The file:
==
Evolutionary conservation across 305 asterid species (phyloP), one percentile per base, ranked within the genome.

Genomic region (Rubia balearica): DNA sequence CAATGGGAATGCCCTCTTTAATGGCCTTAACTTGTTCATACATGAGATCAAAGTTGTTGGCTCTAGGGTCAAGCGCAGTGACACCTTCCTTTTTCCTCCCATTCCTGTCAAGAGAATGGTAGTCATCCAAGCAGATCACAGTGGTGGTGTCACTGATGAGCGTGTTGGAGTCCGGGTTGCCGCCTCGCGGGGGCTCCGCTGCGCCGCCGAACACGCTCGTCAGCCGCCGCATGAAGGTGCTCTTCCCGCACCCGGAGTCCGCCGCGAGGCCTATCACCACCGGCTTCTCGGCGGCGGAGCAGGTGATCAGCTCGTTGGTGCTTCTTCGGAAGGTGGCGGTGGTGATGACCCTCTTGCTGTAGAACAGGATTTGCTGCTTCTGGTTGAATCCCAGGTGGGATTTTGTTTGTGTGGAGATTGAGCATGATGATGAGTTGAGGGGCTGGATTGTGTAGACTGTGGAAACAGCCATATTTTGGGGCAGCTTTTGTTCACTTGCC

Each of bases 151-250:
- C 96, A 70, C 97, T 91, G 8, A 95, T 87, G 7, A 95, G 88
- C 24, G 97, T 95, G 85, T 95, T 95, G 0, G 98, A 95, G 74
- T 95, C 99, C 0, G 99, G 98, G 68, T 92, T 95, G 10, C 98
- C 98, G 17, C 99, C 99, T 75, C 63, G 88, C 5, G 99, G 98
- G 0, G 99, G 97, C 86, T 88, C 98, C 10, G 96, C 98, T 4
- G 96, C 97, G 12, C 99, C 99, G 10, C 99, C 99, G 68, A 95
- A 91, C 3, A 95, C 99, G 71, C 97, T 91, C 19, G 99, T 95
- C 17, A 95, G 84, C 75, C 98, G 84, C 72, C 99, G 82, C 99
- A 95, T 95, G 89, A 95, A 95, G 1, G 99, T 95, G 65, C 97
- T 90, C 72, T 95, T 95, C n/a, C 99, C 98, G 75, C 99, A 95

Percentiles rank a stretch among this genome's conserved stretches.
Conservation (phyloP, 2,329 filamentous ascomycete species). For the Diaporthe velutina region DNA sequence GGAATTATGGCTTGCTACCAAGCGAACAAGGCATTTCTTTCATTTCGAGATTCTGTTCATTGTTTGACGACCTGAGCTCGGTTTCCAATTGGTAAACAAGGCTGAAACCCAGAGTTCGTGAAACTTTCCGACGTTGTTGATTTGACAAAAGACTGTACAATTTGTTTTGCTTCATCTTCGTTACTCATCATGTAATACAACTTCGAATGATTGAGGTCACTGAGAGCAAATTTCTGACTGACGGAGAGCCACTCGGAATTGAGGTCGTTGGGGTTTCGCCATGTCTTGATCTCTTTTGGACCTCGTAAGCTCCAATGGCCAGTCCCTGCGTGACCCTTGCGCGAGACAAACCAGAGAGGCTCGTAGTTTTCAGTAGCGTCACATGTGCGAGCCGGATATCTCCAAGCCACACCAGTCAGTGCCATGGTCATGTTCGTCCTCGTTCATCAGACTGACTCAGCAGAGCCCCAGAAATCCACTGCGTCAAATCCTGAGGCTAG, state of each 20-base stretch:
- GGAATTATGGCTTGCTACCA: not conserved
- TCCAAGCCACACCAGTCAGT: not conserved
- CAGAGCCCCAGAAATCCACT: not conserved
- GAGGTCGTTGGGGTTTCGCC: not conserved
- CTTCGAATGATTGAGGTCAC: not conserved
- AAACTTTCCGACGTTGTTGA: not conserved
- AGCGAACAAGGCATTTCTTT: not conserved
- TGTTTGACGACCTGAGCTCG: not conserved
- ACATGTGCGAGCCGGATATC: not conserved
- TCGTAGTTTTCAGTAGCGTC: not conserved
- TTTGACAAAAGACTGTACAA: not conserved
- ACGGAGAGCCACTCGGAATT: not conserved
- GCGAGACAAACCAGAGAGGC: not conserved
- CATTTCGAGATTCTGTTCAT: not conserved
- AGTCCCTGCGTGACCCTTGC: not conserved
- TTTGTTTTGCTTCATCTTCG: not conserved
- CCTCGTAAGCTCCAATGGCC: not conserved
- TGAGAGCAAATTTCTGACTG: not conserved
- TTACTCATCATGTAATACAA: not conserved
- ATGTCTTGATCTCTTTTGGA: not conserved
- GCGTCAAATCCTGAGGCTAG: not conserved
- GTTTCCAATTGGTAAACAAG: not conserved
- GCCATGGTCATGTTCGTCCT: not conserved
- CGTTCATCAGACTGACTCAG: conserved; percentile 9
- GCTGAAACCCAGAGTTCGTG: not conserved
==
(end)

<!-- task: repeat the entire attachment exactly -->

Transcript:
Evolutionary conservation across 305 asterid species (phyloP), one percentile per base, ranked within the genome.

Genomic region (Rubia balearica): DNA sequence CAATGGGAATGCCCTCTTTAATGGCCTTAACTTGTTCATACATGAGATCAAAGTTGTTGGCTCTAGGGTCAAGCGCAGTGACACCTTCCTTTTTCCTCCCATTCCTGTCAAGAGAATGGTAGTCATCCAAGCAGATCACAGTGGTGGTGTCACTGATGAGCGTGTTGGAGTCCGGGTTGCCGCCTCGCGGGGGCTCCGCTGCGCCGCCGAACACGCTCGTCAGCCGCCGCATGAAGGTGCTCTTCCCGCACCCGGAGTCCGCCGCGAGGCCTATCACCACCGGCTTCTCGGCGGCGGAGCAGGTGATCAGCTCGTTGGTGCTTCTTCGGAAGGTGGCGGTGGTGATGACCCTCTTGCTGTAGAACAGGATTTGCTGCTTCTGGTTGAATCCCAGGTGGGATTTTGTTTGTGTGGAGATTGAGCATGATGATGAGTTGAGGGGCTGGATTGTGTAGACTGTGGAAACAGCCATATTTTGGGGCAGCTTTTGTTCACTTGCC

Each of bases 151-250:
- C 96, A 70, C 97, T 91, G 8, A 95, T 87, G 7, A 95, G 88
- C 24, G 97, T 95, G 85, T 95, T 95, G 0, G 98, A 95, G 74
- T 95, C 99, C 0, G 99, G 98, G 68, T 92, T 95, G 10, C 98
- C 98, G 17, C 99, C 99, T 75, C 63, G 88, C 5, G 99, G 98
- G 0, G 99, G 97, C 86, T 88, C 98, C 10, G 96, C 98, T 4
- G 96, C 97, G 12, C 99, C 99, G 10, C 99, C 99, G 68, A 95
- A 91, C 3, A 95, C 99, G 71, C 97, T 91, C 19, G 99, T 95
- C 17, A 95, G 84, C 75, C 98, G 84, C 72, C 99, G 82, C 99
- A 95, T 95, G 89, A 95, A 95, G 1, G 99, T 95, G 65, C 97
- T 90, C 72, T 95, T 95, C n/a, C 99, C 98, G 75, C 99, A 95

Percentiles rank a stretch among this genome's conserved stretches.
Conservation (phyloP, 2,329 filamentous ascomycete species). For the Diaporthe velutina region DNA sequence GGAATTATGGCTTGCTACCAAGCGAACAAGGCATTTCTTTCATTTCGAGATTCTGTTCATTGTTTGACGACCTGAGCTCGGTTTCCAATTGGTAAACAAGGCTGAAACCCAGAGTTCGTGAAACTTTCCGACGTTGTTGATTTGACAAAAGACTGTACAATTTGTTTTGCTTCATCTTCGTTACTCATCATGTAATACAACTTCGAATGATTGAGGTCACTGAGAGCAAATTTCTGACTGACGGAGAGCCACTCGGAATTGAGGTCGTTGGGGTTTCGCCATGTCTTGATCTCTTTTGGACCTCGTAAGCTCCAATGGCCAGTCCCTGCGTGACCCTTGCGCGAGACAAACCAGAGAGGCTCGTAGTTTTCAGTAGCGTCACATGTGCGAGCCGGATATCTCCAAGCCACACCAGTCAGTGCCATGGTCATGTTCGTCCTCGTTCATCAGACTGACTCAGCAGAGCCCCAGAAATCCACTGCGTCAAATCCTGAGGCTAG, state of each 20-base stretch:
- GGAATTATGGCTTGCTACCA: not conserved
- TCCAAGCCACACCAGTCAGT: not conserved
- CAGAGCCCCAGAAATCCACT: not conserved
- GAGGTCGTTGGGGTTTCGCC: not conserved
- CTTCGAATGATTGAGGTCAC: not conserved
- AAACTTTCCGACGTTGTTGA: not conserved
- AGCGAACAAGGCATTTCTTT: not conserved
- TGTTTGACGACCTGAGCTCG: not conserved
- ACATGTGCGAGCCGGATATC: not conserved
- TCGTAGTTTTCAGTAGCGTC: not conserved
- TTTGACAAAAGACTGTACAA: not conserved
- ACGGAGAGCCACTCGGAATT: not conserved
- GCGAGACAAACCAGAGAGGC: not conserved
- CATTTCGAGATTCTGTTCAT: not conserved
- AGTCCCTGCGTGACCCTTGC: not conserved
- TTTGTTTTGCTTCATCTTCG: not conserved
- CCTCGTAAGCTCCAATGGCC: not conserved
- TGAGAGCAAATTTCTGACTG: not conserved
- TTACTCATCATGTAATACAA: not conserved
- ATGTCTTGATCTCTTTTGGA: not conserved
- GCGTCAAATCCTGAGGCTAG: not conserved
- GTTTCCAATTGGTAAACAAG: not conserved
- GCCATGGTCATGTTCGTCCT: not conserved
- CGTTCATCAGACTGACTCAG: conserved; percentile 9
- GCTGAAACCCAGAGTTCGTG: not conserved